When servicing the rear brakes on a vehicle equipped with an electronic parking brake, are you taking the required safety steps to prevent personal injury? Failure to take the precautionary safety measures may result in severe damage to the hands and fingers.Flashback of Years Past
The year was 1968, and I was a student in training at an automotive tech school. I had just been given an assignment that involved a complete brake restoration on a 1965 Corvette equipped with four-wheel disc brakes. At this time, this braking arrangement was unfamiliar territory. The vehicle had been in storage and the calipers were oozing brake fluid, which had contaminated the friction. A complete tear-down and reseal would be necessary.
With the calipers removed and placed on the repair bench, I was struggling with the removal of the pistons from the four-piston caliper arrangement. A more experienced student approached me and offered some assistance. Claiming a quicker method of removing the pistons from the calipers, he proceeded to apply 100 psi of air pressure to the brake line port in one caliper assembly. The pistons dislodged from the caliper quickly and with much force. Unfortunately, his hands and fingers were not in the clear. His screams were excruciating, and his mangled fingers were a mess. Once the screaming, swearing and foul language subsided…I thanked him for the service tip and assured him the lesson would never be forgotten. Electronic parking brakes can inflict the same discomfort.
Electronic Parking Brakes
Instead of the conventional mechanical operated parking brake system, many new vehicles are coming equipped with an electronic parking brake (EPB). On some applications the system utilizes an electric motor and gear mechanism mounted on the brake caliper to apply pressure on the piston during parking brake application. Some systems utilize an electric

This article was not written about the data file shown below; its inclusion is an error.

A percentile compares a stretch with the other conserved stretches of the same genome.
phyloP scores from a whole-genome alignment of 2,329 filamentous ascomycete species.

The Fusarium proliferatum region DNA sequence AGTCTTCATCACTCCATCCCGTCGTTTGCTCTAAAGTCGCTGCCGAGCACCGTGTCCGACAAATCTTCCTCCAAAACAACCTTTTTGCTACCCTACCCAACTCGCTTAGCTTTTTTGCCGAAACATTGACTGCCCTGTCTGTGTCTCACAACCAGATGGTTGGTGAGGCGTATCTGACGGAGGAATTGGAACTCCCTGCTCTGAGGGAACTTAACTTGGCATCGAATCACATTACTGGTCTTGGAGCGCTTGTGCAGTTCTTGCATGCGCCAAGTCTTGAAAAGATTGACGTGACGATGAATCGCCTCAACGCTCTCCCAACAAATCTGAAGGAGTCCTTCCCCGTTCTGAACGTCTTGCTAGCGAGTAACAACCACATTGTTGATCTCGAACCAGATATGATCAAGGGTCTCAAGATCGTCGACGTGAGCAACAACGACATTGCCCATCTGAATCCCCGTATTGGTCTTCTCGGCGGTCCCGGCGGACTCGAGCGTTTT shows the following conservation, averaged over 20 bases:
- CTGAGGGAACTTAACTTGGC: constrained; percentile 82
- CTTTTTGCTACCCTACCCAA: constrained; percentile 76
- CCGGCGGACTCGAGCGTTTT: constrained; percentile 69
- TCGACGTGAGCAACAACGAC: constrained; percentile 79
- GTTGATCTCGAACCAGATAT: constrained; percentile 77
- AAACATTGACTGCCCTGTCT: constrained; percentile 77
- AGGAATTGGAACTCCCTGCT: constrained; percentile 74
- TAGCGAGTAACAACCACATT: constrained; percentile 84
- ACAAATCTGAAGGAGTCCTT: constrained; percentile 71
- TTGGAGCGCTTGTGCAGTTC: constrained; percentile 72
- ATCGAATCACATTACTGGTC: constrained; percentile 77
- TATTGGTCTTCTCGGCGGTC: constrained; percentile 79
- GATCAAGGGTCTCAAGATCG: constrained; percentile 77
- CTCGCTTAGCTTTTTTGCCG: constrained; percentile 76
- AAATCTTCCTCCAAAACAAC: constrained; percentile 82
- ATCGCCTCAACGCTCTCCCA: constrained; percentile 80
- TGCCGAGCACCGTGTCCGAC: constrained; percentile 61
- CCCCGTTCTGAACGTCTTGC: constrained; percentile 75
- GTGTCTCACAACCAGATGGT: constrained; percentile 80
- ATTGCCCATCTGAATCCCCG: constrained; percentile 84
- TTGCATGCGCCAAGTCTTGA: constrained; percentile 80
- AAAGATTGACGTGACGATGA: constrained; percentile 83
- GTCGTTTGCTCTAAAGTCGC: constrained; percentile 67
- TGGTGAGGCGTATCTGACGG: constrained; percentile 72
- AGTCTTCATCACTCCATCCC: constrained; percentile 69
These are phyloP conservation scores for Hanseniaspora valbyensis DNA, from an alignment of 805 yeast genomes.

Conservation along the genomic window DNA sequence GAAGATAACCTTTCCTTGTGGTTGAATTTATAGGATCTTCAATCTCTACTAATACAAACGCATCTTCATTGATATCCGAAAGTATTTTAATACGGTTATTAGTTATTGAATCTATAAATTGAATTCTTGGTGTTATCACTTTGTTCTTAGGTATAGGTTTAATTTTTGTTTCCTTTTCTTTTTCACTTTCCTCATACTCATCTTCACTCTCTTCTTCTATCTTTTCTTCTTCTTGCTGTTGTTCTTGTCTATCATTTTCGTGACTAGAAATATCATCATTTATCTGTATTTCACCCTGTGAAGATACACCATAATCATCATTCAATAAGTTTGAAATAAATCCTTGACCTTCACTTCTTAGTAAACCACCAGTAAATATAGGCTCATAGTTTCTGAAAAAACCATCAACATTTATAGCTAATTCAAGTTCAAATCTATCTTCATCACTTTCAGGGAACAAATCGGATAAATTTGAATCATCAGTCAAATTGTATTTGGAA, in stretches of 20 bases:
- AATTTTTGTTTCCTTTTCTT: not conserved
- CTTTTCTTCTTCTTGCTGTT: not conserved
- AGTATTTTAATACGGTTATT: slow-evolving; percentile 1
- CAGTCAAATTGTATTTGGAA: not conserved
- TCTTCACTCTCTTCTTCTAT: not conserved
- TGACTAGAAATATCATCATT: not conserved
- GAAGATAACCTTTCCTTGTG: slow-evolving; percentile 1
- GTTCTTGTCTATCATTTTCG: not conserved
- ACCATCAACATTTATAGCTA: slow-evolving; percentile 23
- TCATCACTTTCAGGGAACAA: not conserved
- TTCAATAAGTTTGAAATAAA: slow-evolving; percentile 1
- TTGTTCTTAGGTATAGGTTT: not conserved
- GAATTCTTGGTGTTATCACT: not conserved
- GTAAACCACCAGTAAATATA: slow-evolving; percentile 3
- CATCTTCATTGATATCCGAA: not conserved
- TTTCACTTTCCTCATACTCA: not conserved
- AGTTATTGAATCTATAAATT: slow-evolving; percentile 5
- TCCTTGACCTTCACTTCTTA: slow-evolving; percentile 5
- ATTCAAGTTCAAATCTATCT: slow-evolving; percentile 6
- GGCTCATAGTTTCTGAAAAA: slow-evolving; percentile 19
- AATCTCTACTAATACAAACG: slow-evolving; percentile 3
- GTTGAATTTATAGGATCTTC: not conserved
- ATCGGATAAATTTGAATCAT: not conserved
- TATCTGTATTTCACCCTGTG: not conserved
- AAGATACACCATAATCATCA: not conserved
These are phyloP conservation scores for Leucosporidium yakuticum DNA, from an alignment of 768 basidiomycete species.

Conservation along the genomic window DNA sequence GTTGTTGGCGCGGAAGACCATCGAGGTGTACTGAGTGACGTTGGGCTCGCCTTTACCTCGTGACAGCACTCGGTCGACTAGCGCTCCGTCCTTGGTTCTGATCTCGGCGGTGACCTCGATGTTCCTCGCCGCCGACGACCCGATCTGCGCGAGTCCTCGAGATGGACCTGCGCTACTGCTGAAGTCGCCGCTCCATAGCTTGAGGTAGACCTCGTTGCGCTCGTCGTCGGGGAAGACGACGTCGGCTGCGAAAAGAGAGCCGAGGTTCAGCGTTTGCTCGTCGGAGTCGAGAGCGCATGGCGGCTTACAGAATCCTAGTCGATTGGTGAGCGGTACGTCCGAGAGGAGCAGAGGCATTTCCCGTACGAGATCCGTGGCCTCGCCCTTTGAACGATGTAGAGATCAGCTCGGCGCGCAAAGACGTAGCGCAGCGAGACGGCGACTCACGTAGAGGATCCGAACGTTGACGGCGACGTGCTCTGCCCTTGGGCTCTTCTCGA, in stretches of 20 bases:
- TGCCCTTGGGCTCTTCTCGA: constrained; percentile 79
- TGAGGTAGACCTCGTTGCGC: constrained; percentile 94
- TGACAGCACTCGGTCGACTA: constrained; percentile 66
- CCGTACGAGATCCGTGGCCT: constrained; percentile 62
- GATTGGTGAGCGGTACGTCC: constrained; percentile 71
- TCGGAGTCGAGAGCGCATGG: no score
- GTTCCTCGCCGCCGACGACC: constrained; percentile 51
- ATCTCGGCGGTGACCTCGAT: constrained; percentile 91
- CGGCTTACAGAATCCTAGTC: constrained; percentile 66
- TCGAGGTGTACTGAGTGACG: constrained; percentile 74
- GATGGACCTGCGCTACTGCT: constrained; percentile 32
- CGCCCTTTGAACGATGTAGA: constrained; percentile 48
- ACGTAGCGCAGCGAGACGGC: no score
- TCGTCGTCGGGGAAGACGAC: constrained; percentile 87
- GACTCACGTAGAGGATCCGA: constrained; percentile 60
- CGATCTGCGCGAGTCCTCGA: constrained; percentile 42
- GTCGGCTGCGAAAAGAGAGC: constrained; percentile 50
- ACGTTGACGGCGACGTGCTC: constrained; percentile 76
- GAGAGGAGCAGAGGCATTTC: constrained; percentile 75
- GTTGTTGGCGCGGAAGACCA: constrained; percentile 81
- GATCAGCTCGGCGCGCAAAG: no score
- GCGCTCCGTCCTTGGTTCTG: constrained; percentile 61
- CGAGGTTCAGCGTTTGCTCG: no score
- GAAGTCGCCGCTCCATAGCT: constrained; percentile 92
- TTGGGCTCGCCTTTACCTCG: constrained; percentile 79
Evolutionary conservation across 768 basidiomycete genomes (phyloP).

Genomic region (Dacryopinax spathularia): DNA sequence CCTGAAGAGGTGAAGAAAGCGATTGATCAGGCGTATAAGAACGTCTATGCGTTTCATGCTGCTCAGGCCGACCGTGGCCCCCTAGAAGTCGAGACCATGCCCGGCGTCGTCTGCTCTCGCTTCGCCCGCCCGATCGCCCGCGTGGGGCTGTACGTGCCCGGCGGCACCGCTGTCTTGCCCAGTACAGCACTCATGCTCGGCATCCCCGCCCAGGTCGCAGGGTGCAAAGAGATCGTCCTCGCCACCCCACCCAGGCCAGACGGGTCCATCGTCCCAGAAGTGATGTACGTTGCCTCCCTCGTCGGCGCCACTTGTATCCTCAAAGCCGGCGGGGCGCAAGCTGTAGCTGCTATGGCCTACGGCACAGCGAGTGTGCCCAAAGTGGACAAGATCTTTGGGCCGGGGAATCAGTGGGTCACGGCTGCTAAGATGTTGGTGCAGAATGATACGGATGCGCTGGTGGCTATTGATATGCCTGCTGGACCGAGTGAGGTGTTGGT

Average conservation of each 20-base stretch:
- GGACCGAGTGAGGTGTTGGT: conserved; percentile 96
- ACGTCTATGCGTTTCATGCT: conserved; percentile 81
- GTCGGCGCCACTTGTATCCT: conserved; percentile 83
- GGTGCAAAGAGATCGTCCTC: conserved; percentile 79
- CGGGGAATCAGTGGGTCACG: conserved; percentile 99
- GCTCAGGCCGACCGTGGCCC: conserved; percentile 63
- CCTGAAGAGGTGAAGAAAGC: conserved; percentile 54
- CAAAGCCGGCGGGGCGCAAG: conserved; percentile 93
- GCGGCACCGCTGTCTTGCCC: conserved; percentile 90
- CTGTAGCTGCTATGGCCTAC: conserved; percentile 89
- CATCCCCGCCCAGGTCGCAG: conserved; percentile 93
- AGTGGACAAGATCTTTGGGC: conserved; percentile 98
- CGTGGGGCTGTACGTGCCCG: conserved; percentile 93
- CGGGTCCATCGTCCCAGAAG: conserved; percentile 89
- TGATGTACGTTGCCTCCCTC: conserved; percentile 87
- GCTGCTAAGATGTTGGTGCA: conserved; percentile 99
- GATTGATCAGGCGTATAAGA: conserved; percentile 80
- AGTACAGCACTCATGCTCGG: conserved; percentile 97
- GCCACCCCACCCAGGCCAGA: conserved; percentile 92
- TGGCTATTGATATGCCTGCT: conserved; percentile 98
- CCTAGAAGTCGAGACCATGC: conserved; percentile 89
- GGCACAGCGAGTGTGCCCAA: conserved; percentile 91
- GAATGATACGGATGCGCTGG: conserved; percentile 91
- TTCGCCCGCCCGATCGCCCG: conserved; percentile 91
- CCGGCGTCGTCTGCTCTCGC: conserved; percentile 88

motor that controls cables to accomplish the same. The vehicle manufacturers promote this as a space saver and to eliminate the potential of cable damage due to rust, frozen or broken cable encounters.
When servicing vehicles equipped with an EPB system, you must follow the vehicle manufacturer’s service procedure to put the system in the service mode to prevent injury to the technician or damage to the vehicle due to unexpected
parking brake application. The vehicle manufacturers warn that some service actions may result in unexpected parking brake deployment.
Two service steps are required when performing maintenance on the EPB system:
1) Activation which places the EPB system in the service or maintenance mode.
2) Deactivation which returns the system to normal EPB operation.
Hypothetically, the procedure may require a sequence of depressing and releasing the EPB switch with the ignition switch in both the on/off position with the accelerator pedal depressed. Refer to the vehicle manufacturer’s recommended procedure for activation and deactivation of the system prior to servicing the rear brakes.
Automatic Parking Brakes
Some vehicles are equipped with an automatic EPB system that applies the parking brake when the transmission is placed in the park position. On this system some service steps must be taken by the technician to prevent the parking brake from applying. If not, it will prevent the technician from removing the rear calipers from the rotors. On some systems the procedure requires holding the EPB switch in the down position while turning the ignition switch to the
off position. Other systems may require the use of a scan tool to place the calipers in the service mode and to reinitialize them. Follow the vehicle manufacturer’s service procedure for that specific vehicle or system when servicing the rear calipers or replacing the disc pads.
In addition, a dead battery presents a problem for the vehicle owner and the tow truck operator, Some systems have mechanical over-rides, while others require battery voltage to disengage the EPB system.